En plein air


- Credit: Archant

Four Seasons is more than just an exhibition, runs the marketing copy for the exhibition of the same name. Arts editor CAROL BURNS discovers why


- Credit: Archant

Painting en plein air means brav ing the elements to record the drama and light of the outside – and a group of Devon artists have been braving our varied seasons in 2013/14 for an exhibition at Kingsbridge’s Harbour House Gallery which reveals their response to the great outdoors. The art of plein air is in danger of becoming a lost one. Although there are many artists working in the South West, few can be spotted out and about sketchbook in hand, paint palette resting on the knee, while seagulls wait at a safe distance for any thing remotely edible to appear.

But working in the ‘open air ’ offers a unique opportunity to record ‘live’ the surroundings. It not only affec ts the way in which you see - the subject, the light and the environment, but also forces you to make quick decisions: before the light changes, before the subject moves! And certainly I knew more than one art lecturer who refused to look at any painting created from a photograph - and yes, he said he knew the difference. Perhaps that’s why I’m inspired by the Four Seasons.

“During an August day, at a hot and sunny South Milton Sands, we drew, talked, painted, threw colours around - and still found time for a refreshing dip,” says artist Hazel Strange. “Autumn found us at the Erme Estuary, chasing runaway paper across the sands...we spent a couple of days of sharing ideas and working alongside each other, each in our preferred medium.”In February they worked in the Art Studio at Harbour House, and in the spring headed to Dartmoor. Other visits have included Thurlestone, Wonwell B each Tacket Wood, Kingsbridge Estuary and Dartmoor. And the exhibition, running 3 - 15 June, is the culmination of the year ’s work - and w ill include sketchbooks and preparator y work offering a fascinating insight into their work.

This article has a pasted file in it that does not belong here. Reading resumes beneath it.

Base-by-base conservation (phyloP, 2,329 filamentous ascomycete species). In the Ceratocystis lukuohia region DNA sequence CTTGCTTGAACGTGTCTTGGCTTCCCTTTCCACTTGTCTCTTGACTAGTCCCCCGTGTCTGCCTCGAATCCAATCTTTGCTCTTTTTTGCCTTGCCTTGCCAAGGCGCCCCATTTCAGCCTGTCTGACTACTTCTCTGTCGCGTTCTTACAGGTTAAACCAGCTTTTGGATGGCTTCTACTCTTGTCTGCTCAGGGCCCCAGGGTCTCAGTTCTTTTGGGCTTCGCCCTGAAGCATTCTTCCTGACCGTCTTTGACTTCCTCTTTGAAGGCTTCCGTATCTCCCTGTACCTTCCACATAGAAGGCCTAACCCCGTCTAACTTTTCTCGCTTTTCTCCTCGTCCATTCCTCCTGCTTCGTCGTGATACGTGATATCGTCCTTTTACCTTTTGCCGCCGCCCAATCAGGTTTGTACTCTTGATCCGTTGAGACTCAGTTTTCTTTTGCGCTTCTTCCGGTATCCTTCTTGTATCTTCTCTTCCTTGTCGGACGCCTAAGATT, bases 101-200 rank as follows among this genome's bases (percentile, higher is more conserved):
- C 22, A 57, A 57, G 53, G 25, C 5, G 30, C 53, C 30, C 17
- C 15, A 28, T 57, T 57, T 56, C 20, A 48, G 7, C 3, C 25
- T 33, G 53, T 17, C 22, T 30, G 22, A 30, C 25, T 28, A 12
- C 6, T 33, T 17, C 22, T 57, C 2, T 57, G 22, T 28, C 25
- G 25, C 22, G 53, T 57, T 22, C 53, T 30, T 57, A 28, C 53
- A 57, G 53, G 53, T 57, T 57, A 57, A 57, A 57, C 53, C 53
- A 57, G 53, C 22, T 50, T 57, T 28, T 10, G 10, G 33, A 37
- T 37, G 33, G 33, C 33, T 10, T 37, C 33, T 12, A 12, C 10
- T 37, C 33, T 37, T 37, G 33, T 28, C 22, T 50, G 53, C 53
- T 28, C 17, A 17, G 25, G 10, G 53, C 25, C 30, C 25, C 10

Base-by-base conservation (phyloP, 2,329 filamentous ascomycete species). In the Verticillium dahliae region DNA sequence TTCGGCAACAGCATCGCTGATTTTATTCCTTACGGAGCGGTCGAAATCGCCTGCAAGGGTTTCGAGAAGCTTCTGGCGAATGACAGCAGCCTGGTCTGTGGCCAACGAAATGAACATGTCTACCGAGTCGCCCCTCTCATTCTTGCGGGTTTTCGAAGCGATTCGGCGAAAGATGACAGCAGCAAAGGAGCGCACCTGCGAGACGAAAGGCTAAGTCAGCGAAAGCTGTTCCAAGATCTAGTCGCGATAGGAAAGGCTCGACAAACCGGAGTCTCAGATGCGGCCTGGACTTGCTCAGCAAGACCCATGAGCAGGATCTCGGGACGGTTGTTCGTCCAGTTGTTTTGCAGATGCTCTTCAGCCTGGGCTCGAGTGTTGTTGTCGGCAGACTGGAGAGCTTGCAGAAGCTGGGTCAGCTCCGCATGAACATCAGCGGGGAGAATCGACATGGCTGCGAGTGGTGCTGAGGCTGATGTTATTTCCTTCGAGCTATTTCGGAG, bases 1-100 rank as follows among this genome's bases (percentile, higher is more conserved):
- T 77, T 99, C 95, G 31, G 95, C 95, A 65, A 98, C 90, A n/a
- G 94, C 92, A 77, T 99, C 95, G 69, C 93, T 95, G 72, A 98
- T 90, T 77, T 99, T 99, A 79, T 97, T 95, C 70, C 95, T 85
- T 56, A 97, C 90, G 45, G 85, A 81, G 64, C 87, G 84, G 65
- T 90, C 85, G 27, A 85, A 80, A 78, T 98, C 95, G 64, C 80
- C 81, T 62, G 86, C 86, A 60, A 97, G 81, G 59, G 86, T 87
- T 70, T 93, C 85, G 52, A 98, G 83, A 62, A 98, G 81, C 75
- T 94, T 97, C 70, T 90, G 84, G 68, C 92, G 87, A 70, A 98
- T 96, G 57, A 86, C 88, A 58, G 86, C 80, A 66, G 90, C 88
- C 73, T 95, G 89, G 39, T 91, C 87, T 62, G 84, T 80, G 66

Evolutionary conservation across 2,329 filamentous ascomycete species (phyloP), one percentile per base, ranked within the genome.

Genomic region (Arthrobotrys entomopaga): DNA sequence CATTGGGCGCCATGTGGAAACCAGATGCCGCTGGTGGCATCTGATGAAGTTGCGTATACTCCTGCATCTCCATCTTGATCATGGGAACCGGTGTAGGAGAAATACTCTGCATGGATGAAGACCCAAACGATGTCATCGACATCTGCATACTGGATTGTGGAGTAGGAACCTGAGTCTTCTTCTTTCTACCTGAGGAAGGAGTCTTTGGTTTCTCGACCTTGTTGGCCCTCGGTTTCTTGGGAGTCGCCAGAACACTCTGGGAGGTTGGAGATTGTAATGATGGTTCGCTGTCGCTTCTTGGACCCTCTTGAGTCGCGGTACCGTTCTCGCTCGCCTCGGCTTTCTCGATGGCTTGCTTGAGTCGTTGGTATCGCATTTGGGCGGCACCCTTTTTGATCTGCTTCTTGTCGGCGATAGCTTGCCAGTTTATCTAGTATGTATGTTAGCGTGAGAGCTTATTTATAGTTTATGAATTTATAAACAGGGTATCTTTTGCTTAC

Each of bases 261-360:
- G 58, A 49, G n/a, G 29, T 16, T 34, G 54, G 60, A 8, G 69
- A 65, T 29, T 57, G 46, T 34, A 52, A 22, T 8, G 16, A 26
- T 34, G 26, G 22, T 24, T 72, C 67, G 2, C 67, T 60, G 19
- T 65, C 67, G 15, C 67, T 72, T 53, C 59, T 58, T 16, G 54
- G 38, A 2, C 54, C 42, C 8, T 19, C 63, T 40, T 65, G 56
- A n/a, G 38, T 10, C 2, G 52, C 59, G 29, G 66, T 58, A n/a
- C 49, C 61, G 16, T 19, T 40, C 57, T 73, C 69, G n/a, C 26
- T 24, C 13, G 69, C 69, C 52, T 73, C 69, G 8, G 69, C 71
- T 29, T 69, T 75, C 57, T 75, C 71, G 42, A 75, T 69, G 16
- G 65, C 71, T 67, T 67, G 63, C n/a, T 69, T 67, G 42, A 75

“I’ve enjoyed painting en plein air, as it’s necessary to work quickly, making decisions and boldly using colour,” adds Hazel. “ This is in complete contrast to the slow and metic ulous way I usually work.”

“We have sketched and obser ved together during each season, sometimes in sunshine, often in driving wind and rain, and never has it been predictable,” adds fellow exhibitor Lin Cudlipp. “I have found the extremes of weather and light inspirational.

“Mist, mizzle, fallen trees, torrential rain and then sudden dramatic outbursts of sunshine reflected on water and wet sands provided ample material to work with. I am interested in the vast and sublime, the power of nature. My observations have developed into a body of work that I hope captures the essence of these places visited and particularly the light. There are some large and medium scale works, all on canvas, some mixed media and some acrylic.”

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The exhibition will include work in a range of mediums including paintings, sketches, montage and ceramics in the gallery space at Harbour House which boasts a café, yoga studios and classes in a range of disciplines.

“It is always inspiring working with other artists on a project, whether it is researching an area or working on a piece together,” explains artist Maggie Smith who plans to show a montage of drypoint prints and monotypes of each season. “Meeting during different seasons has helped me to focus my mind, and to produce sketches, notes and ideas for later use.”

The Promenade, Kingsbridge, Devon, TQ7 1JD


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